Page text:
My Take:

An excellent retelling of Homer’s Illiad with a modern twist! I am a huge fan of Greek mythology and an even bigger fan of the story of the Trojan/Spartan War. I loved that Shana Norris used typical high school rivalry for her setting because it made the story more relatable. Who hasn’t heard of or been a part of high school pranks? A lot of my middle schoolers have older siblings and I hear them talking about the stunts pulled at the high schools daily. What makes Troy High such an enjoyable read is that the pranks that are pulled are harmless and funny so you don’t have to worry about your child getting any wild ideas. I’ve almost come to expect stories regarding high school to have mention of drugs or sex or some profanity but this is truly a “clean” book. I think the most “action” we read about is Perry and Elena kissing. For some reason as I was reading I kept thinking about the movie Troy with Brad Pitt …hmm…but I digress. The love story will captivate the girls, the football war is something for the boys, and band geeks and nerds everywhere will feel a special connection with Cassie.

Rating: 5/5 stars … Suitable for all ages of tweens and teens and a great way to introduce kids to Greek Mythology

Similar read: Percy Jackson and the Lightening Thief by Rick Riordan – another great book with references to Greek mythology.

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Dork Diaries: Tales From A Not-So-Fabulous Life By Rachel Renee Russell

 Title: Dork Diaries: Tales From A Not-So-Fabulous Life

 Author: Rachel Renee Russell

 Publisher: Aladdin     Year: 2009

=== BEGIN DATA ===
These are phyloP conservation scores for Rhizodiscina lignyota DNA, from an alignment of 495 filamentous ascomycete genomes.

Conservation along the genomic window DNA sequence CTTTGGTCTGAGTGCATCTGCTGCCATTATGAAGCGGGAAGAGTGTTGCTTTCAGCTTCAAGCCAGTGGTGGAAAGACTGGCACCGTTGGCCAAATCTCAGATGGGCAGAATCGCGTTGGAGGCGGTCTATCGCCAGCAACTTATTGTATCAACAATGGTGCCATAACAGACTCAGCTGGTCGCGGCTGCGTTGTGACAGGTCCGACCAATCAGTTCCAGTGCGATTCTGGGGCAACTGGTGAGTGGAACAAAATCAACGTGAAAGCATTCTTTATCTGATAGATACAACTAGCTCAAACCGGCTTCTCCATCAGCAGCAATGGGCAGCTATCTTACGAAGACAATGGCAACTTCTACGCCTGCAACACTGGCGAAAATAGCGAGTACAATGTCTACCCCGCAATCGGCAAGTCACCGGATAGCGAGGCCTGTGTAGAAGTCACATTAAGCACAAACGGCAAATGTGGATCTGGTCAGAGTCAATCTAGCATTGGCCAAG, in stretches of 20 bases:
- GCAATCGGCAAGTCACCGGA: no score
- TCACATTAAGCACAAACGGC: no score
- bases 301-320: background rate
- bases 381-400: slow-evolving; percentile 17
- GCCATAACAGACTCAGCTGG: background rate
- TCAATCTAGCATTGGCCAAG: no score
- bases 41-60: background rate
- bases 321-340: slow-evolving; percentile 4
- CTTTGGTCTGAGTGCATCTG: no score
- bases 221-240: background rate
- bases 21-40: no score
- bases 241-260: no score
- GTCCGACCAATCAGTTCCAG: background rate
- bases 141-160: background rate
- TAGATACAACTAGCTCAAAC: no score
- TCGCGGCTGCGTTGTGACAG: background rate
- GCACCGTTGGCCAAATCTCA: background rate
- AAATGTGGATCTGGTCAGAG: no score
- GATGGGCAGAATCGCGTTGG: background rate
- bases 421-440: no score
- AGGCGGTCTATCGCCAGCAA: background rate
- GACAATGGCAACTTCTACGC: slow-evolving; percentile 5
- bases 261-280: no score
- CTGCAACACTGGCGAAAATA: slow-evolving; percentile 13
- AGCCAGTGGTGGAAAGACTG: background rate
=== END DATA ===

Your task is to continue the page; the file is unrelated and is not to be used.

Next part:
ISBN -13: 978-1416980063

 Genre: Fiction

 Age: 9 and up

 Themes / Subjects: junior high, popularity, comics, middle school, cliques, humor

 Awards:  New York Times Bestseller list for 42 weeks; USA Today Best Sellers list for 7   weeks; 2010 Children’s Choice Book of the Year Award for the 5th/6th grade division; nominated as Book of the Year by the Nickelodeon Kid’s Choice

Plot Summary:

Fourteen-year-old Nikki Maxwell is a self proclaimed dork. This school year she has been awarded a scholarship to a prestigious private middle school, thanks in part to her dad’s contract with the school as their bug exterminator.  Nikki believes that a new iPhone will help her cinch a spot in the school’s  CCP (cute, cool & popular) group so when her mom returns home from the mall with a “special back-to-school”  present she is pretty ecstatic. What does her mother purchase for her? A stupid little diary. Nikki swears not to write in it but soon the pages are filled with sketches and stories of drama with the school’s resident mean girl, her embarrassing parents, new friends and hot crushes.

My Take:

For being a self-proclaimed dork, Nikki Maxwell is a pretty mean girl herself. Her character is shallow and self-centered and changes very little by the end of the book. While some of the situations she finds herself in are humorous there were twice as many situations where I felt like cringing with things that she had said or done.  This book is recommended for ages 9 and up, but some of the humor and situations would be much more appropriate for older girls. How would you like to explain to your 9 year old why “…hordes of celebrity party girls regularly FORGET to wear undies, not a single one would be caught dead without her cell phone” (p.4)? Hopefully we see some sort of character development in the next book, but I won’t be rushing off to read it.

Rating: 2 out of 5 stars – Girls are probably better off reading “Diary of a Wimpy Kid

Similar Read: Diary of a Wimpy Kid by Jeff Kinney